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Clarissa's Blog

An academic's opinions on feminism, politics, literature, philosophy, teaching, academia, and a lot more.

Sunday Link Encyclopedia and Self-Promotion

If you don’t like homeschooling, wait till you hear about the new pet obsession of helicoptering parents: home college.

The struggle for indigenous rights in the Crimea.

Twitter wars are the weirdest invention of the recent years. Somebody says something, and it obviously comes out sounding reductive and stupid because what else can you do with 140 characters? So then people begin to write miles of explanatory or accusatory tweets, then lengthy articles explaining what the explanations meant appear, then there is more writing about the explanation of the explanation of the original explanation. Here is one example.

The author of this post seems to be more than aware that there have been endless attempts to explain the concept of privilege. But instead of questioning whether the concept that requires so much empty and boring verbiage should be canned altogether, she bravely writes another boring and convoluted explanation of how to “manage privilege responsibly.

And here is another tortured effort to explain privilege to the privileged with a very interesting Freudian slip: “Whether or not you are guilty of involvement in some kind of oppression (and, I mean, spoiler alert: you probably are), any marginalized person relating their lived experience should be something you take seriously.” A marginalized person is something. Some thing. More specifically, a thing that comes very useful at the time when you need to indulge in some delicious privilege-scratching.

Pedophiliac sadists in the Kansas legislature publicly fantasize about torturing children.

A Texas town spends $60,000,000 on a new high school football stadium. And it can’t even be used. Good job, people of Texas. You totally have your priorities right. Now, create an even more expensive non-functioning baseball court.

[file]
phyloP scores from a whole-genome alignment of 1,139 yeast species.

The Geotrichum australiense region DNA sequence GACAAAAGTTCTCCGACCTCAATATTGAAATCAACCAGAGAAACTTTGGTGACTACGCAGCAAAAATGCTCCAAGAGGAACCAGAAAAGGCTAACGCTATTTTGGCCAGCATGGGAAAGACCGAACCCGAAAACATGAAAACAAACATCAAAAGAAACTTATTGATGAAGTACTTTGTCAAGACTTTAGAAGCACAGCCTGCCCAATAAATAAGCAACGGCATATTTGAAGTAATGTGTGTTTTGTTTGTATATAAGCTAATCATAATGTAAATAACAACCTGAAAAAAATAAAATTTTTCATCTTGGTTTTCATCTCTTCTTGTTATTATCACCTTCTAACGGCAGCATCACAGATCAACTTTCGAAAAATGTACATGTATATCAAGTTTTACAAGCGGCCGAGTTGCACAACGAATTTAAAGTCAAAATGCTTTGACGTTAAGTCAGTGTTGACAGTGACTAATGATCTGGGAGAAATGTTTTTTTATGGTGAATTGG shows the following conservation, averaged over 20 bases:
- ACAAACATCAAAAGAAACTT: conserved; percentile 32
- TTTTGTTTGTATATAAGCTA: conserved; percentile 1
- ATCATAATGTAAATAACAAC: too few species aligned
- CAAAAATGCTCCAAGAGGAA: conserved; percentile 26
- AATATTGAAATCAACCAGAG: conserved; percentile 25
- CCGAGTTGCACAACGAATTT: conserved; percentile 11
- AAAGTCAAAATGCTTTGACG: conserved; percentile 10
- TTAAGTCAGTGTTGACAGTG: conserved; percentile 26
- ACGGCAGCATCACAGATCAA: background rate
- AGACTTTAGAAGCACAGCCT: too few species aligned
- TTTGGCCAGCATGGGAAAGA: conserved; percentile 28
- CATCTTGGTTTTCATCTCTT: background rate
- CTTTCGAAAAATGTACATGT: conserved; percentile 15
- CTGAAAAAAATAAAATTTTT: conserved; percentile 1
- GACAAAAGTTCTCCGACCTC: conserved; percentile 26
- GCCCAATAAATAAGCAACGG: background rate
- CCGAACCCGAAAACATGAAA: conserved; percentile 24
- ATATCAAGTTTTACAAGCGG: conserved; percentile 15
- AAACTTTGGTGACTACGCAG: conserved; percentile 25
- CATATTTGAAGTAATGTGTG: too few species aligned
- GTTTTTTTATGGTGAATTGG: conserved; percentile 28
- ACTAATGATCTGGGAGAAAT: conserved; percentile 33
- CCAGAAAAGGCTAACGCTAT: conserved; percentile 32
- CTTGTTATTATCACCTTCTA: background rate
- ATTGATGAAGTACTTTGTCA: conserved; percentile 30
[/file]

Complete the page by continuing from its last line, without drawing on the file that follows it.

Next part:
Therefore there is a Coasean deal to be had between America and Russia, where Russia gets to partition part of Ukraine, create a buffer against Europeanization and democratization, keep the larger Ukraine unit weak, and also keep its Black Sea fleet.  In turn Russia would do something less than totally sabotage all American plans for Syria and Iran.” Exactly.

But if you are looking for a very silly, childish and reductive analysis of Ukraine, there is always Ian Welsh to accommodate. Well, this is a guy who thinks that until 1991, Ukraine was a part of Russia, so what can you expect?

And here is more silliness from Ian Welsh: “Rational is not a synonym for “good”. It is often rational to be a complete scumbag and to act in ways which will hurt other people (or at least not help them.)” As we say in my culture, some people need to speak less and chew more carefully. Welsh obviously knows all about being a scumbag but rationality is definitely not his forte.

And in related news that touch upon the issue of mental health: “Even an FDA panel thought introducing Yo!Hypno to an already-mass-sleepwalking (to the point of falling over and dying) America was a bad idea; but somehow it got overruled, and soon all of America will be Hillbilly Heroin Heaven.

And more on the subject of disturbed people: “Man demonstrates gun safety to his girlfriend by putting gun to his head and shooting himself dead.”

A phenomenally interesting post about the way the products we use today were advertised 100 years (or even longer) ago. With cool pictures!

And since we are speaking about advertisement, here is a post on the greatest American copy-writer. These ad campaigns are really exceptionally talented. My favorite ones are the ads for the Episcopalian Church. And the whiskey. I like them so much that I want to grab a bottle and run to the nearest church to get converted. And here are more great ads from the same copy-writer. fellow Mad Men fans, you’ll love this stuff.